Wednesday, April 10, 2013

Teaming up to save a life

Tragedy was averted at a local lacrosse tournament on Sunday thanks to the rapid reaction of several people in attendance.
Referee George Beisheim, a South Salem resident, was revived by North Rockland trainer Carol Guzinski, Dr. Jim O’Brien, a Queensbury resident, and Greg Walker, a Suffern girls youth lacrosse coach, after suffering a heart attack at the third annual Hudson Valley Youthfest girls lacrosse tournament held at Suffern Middle School.
“It went like it was supposed to,” said Guzinski, who teaches AED, CPR and first-aid certification classes. “There was no panic or indecision time. It worked right away. It wasn’t chaotic as a lot of rescues can be.”
Beisheim, 72, who officiated other games at the event, was standing at midfield watching a game when he suffered the heart attack.
Guzinski, who was standing with Suffern JV coach Mickey DeSimone about 50 yards away, rushed over and began CPR after checking Beisheim’s vitals.
“(Guzinski) handled it like a pro,” DeSimone said. “She was amazing. Not a hesitation, no emotion. Just got right into it.”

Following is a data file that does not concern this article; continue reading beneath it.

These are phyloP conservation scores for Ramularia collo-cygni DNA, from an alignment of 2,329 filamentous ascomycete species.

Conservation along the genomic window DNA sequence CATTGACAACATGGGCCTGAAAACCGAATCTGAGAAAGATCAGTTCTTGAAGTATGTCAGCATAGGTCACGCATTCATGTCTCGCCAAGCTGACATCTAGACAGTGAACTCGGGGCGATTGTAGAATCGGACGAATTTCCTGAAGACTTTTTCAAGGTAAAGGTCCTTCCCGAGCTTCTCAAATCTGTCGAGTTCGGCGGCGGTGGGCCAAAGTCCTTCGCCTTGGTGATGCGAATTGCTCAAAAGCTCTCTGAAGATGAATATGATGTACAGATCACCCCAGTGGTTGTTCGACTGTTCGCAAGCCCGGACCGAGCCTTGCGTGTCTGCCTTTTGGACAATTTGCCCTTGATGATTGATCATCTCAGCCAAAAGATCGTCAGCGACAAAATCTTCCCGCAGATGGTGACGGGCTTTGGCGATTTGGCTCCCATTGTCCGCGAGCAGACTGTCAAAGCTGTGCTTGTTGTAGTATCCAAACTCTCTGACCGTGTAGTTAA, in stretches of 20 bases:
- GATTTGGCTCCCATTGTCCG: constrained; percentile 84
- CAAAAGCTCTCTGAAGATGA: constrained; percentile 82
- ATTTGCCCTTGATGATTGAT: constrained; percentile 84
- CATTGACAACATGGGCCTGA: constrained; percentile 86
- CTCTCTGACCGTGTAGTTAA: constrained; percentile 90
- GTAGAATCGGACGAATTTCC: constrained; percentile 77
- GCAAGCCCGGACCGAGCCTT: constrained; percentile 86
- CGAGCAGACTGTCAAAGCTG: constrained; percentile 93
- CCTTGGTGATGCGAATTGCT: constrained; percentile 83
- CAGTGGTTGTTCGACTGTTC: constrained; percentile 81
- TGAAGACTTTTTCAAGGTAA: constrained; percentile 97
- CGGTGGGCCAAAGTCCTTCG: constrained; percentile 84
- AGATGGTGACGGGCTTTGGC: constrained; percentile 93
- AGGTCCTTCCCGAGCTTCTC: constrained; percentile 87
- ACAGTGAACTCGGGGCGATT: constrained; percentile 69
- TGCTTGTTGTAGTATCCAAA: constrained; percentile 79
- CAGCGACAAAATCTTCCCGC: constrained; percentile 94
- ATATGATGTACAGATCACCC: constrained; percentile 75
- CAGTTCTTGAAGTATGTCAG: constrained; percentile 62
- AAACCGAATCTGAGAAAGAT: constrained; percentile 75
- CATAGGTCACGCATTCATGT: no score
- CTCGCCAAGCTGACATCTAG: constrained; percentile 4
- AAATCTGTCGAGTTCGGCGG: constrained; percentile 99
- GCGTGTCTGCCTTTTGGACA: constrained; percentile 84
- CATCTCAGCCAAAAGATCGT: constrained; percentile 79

While Guzinski, a trainer at North Rockland for 23 years, performed CPR, several others reacted in ways that proved vital to saving Beisheim’s life.
Walker brought over an AED defibrillator while DeSimone asked if there was anyone in the crowd able to help. Dr. O’Brien, a cardiologist who was in attendance to watch his daughter play, came down to assist Guzinski.
After calling 911, Suffern varsity coach John Callanan and DeSimone, unlocked the gates surrounding the fields and instructed parents as to where to guide the emergency vehicles. Suffern’s groundskeeper, Mark Nevele, made sure there was clear path to the field.
“It was great coordination with a little bit of luck that saved a guy’s life,” Callanan said.
Beisheim’s faint pulse disappeared after less than a minute of CPR. The defibrillator was used once to restart Beisheim’s heart. He was taken to Good Samaritan Hospital in Suffern.
“When I heard the doctor say we’ve got a strong pulse and you could see him breathing on his own, that was a great relief.” Walker said.
Beisheim was in the intensive care unit after undergoing open-heart surgery for five hours on Monday according to his sister, Susan, who was told by the medical staff that Beisheim was doing well.
“The stars were in the right location for this guy,” DeSimone said. “I just can’t believe everything went ... that well. It’s almost an impossibility.”
The experience served as an example that the medical training they’ve received is well worth it.
“Sometimes you’re like, oh this is a pain in the neck,” said DeSimone of the certifications required for coaches. “I have a new view in terms of that prep and having the AED ready.”
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